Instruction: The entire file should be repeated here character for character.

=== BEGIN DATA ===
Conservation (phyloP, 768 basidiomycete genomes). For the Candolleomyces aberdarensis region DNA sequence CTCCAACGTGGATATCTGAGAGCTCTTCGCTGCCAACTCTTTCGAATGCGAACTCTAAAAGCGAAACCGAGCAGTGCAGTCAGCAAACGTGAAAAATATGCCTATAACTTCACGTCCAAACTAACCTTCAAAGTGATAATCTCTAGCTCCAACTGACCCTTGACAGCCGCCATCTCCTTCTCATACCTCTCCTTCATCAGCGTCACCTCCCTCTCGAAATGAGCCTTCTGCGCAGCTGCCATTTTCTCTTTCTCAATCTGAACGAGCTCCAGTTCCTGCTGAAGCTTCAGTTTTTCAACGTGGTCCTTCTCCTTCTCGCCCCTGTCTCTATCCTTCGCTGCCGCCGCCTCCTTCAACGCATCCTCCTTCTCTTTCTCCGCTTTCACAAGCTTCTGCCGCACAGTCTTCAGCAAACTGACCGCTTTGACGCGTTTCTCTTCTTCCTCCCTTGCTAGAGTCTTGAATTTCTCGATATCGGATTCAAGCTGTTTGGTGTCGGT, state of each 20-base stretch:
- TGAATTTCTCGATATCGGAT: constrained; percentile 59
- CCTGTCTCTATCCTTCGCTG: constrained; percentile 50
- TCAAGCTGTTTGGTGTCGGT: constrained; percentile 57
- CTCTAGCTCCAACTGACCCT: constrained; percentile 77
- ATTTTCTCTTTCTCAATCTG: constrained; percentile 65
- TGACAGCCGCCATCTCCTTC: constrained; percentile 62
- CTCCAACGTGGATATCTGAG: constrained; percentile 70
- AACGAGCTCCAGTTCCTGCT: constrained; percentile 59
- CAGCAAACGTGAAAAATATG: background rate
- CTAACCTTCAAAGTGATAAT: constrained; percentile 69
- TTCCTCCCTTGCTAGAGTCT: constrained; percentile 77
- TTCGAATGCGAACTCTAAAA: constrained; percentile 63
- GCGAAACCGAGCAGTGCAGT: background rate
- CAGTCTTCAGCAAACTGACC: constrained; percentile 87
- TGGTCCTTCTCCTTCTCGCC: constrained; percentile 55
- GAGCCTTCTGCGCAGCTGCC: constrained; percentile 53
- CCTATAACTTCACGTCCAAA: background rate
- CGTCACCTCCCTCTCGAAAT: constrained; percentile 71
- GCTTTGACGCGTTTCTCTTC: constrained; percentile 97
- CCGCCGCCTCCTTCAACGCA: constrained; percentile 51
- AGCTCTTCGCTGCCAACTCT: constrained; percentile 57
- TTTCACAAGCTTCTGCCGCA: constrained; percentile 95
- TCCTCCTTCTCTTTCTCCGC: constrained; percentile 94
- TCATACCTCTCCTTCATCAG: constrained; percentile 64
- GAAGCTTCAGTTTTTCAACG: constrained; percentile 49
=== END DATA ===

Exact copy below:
Conservation (phyloP, 768 basidiomycete genomes). For the Candolleomyces aberdarensis region DNA sequence CTCCAACGTGGATATCTGAGAGCTCTTCGCTGCCAACTCTTTCGAATGCGAACTCTAAAAGCGAAACCGAGCAGTGCAGTCAGCAAACGTGAAAAATATGCCTATAACTTCACGTCCAAACTAACCTTCAAAGTGATAATCTCTAGCTCCAACTGACCCTTGACAGCCGCCATCTCCTTCTCATACCTCTCCTTCATCAGCGTCACCTCCCTCTCGAAATGAGCCTTCTGCGCAGCTGCCATTTTCTCTTTCTCAATCTGAACGAGCTCCAGTTCCTGCTGAAGCTTCAGTTTTTCAACGTGGTCCTTCTCCTTCTCGCCCCTGTCTCTATCCTTCGCTGCCGCCGCCTCCTTCAACGCATCCTCCTTCTCTTTCTCCGCTTTCACAAGCTTCTGCCGCACAGTCTTCAGCAAACTGACCGCTTTGACGCGTTTCTCTTCTTCCTCCCTTGCTAGAGTCTTGAATTTCTCGATATCGGATTCAAGCTGTTTGGTGTCGGT, state of each 20-base stretch:
- TGAATTTCTCGATATCGGAT: constrained; percentile 59
- CCTGTCTCTATCCTTCGCTG: constrained; percentile 50
- TCAAGCTGTTTGGTGTCGGT: constrained; percentile 57
- CTCTAGCTCCAACTGACCCT: constrained; percentile 77
- ATTTTCTCTTTCTCAATCTG: constrained; percentile 65
- TGACAGCCGCCATCTCCTTC: constrained; percentile 62
- CTCCAACGTGGATATCTGAG: constrained; percentile 70
- AACGAGCTCCAGTTCCTGCT: constrained; percentile 59
- CAGCAAACGTGAAAAATATG: background rate
- CTAACCTTCAAAGTGATAAT: constrained; percentile 69
- TTCCTCCCTTGCTAGAGTCT: constrained; percentile 77
- TTCGAATGCGAACTCTAAAA: constrained; percentile 63
- GCGAAACCGAGCAGTGCAGT: background rate
- CAGTCTTCAGCAAACTGACC: constrained; percentile 87
- TGGTCCTTCTCCTTCTCGCC: constrained; percentile 55
- GAGCCTTCTGCGCAGCTGCC: constrained; percentile 53
- CCTATAACTTCACGTCCAAA: background rate
- CGTCACCTCCCTCTCGAAAT: constrained; percentile 71
- GCTTTGACGCGTTTCTCTTC: constrained; percentile 97
- CCGCCGCCTCCTTCAACGCA: constrained; percentile 51
- AGCTCTTCGCTGCCAACTCT: constrained; percentile 57
- TTTCACAAGCTTCTGCCGCA: constrained; percentile 95
- TCCTCCTTCTCTTTCTCCGC: constrained; percentile 94
- TCATACCTCTCCTTCATCAG: constrained; percentile 64
- GAAGCTTCAGTTTTTCAACG: constrained; percentile 49